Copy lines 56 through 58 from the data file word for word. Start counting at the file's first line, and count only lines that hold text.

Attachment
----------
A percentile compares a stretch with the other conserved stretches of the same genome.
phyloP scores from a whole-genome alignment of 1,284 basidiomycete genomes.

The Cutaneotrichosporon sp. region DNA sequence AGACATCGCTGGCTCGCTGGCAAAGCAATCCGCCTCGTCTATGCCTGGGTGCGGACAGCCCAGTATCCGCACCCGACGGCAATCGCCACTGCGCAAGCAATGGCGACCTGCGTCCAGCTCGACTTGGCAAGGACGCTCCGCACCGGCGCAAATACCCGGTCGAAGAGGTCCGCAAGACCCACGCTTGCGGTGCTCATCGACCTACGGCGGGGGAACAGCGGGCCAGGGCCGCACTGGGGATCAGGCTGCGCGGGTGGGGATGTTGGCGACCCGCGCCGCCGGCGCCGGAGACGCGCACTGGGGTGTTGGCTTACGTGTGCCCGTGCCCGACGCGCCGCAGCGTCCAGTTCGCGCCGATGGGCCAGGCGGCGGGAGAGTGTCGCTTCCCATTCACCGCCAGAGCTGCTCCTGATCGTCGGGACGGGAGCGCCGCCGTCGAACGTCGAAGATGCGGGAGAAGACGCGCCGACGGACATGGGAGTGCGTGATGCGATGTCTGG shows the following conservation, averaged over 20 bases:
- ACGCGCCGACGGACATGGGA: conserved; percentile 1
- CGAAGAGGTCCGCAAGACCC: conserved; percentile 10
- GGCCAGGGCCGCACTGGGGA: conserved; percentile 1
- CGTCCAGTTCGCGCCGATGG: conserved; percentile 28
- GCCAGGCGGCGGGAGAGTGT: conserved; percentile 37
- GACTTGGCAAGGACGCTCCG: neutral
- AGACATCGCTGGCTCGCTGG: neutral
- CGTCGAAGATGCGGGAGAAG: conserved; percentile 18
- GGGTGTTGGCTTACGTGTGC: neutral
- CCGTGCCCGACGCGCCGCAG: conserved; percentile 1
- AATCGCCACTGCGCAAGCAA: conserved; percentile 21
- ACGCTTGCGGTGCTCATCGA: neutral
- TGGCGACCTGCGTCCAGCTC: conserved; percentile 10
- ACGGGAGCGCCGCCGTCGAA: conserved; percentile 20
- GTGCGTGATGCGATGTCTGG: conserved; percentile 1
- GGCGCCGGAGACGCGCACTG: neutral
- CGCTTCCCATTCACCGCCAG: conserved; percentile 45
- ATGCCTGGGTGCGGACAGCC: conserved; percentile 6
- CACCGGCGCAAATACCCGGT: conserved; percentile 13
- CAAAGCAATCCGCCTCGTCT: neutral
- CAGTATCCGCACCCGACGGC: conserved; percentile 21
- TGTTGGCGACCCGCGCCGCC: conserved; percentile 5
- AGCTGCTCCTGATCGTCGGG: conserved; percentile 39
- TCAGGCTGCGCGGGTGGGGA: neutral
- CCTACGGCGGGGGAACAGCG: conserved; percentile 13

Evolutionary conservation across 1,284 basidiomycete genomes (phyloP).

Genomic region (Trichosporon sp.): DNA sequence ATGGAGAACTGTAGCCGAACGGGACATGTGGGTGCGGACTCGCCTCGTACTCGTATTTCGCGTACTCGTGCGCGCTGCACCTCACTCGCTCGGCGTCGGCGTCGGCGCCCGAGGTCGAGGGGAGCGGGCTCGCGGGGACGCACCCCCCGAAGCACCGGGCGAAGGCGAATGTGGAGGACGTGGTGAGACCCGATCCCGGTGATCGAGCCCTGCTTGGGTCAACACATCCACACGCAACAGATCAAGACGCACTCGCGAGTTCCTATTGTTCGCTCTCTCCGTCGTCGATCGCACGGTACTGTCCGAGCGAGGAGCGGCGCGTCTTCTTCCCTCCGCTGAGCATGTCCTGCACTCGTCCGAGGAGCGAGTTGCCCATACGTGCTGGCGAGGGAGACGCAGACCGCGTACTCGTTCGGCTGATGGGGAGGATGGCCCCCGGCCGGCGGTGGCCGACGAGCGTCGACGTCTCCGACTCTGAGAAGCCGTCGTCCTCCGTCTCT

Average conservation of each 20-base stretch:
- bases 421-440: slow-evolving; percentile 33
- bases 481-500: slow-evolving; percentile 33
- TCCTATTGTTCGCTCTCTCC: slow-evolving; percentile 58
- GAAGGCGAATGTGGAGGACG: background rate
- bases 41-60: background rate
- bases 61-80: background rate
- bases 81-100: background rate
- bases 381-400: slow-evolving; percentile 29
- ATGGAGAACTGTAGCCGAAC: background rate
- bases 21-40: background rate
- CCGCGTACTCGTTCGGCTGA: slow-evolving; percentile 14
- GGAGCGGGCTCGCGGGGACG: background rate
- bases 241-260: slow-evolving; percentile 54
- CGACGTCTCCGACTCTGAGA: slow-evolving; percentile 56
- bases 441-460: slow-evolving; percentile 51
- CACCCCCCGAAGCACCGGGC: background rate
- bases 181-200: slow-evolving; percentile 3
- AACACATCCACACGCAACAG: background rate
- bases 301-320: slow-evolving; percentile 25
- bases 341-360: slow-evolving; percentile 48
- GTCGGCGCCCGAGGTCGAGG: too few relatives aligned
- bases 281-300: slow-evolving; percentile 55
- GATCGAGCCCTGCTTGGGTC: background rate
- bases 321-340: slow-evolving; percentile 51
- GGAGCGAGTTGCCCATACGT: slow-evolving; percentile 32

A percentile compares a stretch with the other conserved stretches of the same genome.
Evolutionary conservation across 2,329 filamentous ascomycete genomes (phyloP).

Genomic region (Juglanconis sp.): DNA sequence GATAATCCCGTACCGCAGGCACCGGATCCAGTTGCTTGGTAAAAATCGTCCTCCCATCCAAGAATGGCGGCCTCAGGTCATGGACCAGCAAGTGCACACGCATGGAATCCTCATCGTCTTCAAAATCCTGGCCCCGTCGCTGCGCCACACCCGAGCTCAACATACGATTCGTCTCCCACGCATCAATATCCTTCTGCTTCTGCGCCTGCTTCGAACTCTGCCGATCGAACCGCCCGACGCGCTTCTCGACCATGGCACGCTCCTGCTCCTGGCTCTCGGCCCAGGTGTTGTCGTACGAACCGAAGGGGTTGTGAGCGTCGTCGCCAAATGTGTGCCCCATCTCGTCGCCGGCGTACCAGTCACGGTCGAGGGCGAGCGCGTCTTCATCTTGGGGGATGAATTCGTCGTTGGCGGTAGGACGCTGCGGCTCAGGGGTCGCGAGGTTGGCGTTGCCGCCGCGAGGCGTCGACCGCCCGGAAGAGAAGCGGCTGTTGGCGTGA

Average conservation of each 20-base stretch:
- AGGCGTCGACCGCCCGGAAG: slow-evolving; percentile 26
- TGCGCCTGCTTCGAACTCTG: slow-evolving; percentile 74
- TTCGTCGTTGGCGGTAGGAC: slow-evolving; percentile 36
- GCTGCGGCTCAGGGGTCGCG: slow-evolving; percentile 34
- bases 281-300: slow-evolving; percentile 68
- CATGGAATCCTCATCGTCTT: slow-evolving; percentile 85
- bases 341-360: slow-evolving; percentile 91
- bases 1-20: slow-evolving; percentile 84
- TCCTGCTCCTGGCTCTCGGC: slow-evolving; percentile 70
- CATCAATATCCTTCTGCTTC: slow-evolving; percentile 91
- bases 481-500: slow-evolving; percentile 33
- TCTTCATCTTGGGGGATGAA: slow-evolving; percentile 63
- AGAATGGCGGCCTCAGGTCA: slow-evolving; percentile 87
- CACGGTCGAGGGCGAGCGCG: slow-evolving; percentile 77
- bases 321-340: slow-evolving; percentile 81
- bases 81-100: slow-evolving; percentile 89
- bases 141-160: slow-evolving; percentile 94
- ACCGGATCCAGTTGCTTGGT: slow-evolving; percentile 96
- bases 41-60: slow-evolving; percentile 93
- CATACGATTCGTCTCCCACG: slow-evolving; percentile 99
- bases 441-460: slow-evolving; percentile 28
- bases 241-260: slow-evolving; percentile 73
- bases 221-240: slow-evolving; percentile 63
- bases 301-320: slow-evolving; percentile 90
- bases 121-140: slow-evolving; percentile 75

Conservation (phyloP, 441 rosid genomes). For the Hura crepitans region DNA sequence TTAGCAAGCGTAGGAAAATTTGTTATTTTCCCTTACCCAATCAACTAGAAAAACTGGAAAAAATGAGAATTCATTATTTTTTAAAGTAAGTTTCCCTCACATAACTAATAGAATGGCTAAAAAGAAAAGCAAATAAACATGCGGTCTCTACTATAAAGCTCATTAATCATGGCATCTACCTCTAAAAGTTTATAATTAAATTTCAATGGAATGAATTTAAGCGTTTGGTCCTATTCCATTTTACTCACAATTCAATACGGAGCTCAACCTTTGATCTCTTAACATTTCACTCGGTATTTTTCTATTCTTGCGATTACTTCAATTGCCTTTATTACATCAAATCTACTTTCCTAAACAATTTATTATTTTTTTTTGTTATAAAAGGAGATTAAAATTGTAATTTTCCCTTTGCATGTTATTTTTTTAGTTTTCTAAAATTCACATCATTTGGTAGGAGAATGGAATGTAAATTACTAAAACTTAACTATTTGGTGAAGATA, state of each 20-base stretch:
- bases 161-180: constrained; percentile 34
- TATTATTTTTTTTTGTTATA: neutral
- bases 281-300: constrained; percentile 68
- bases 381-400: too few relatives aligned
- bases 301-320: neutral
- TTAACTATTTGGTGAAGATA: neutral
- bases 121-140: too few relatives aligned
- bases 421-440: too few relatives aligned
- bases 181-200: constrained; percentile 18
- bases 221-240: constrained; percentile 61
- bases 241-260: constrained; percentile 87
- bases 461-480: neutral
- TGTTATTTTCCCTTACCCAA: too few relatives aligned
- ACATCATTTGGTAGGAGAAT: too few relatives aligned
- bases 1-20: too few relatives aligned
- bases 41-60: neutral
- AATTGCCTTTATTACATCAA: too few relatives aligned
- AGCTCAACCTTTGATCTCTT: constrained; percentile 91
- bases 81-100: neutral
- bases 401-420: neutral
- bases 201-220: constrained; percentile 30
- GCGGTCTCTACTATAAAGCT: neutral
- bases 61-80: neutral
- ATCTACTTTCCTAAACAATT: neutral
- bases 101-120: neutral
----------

- GGAGCGAGTTGCCCATACGT: slow-evolving; percentile 32

A percentile compares a stretch with the other conserved stretches of the same genome.
Evolutionary conservation across 2,329 filamentous ascomycete genomes (phyloP).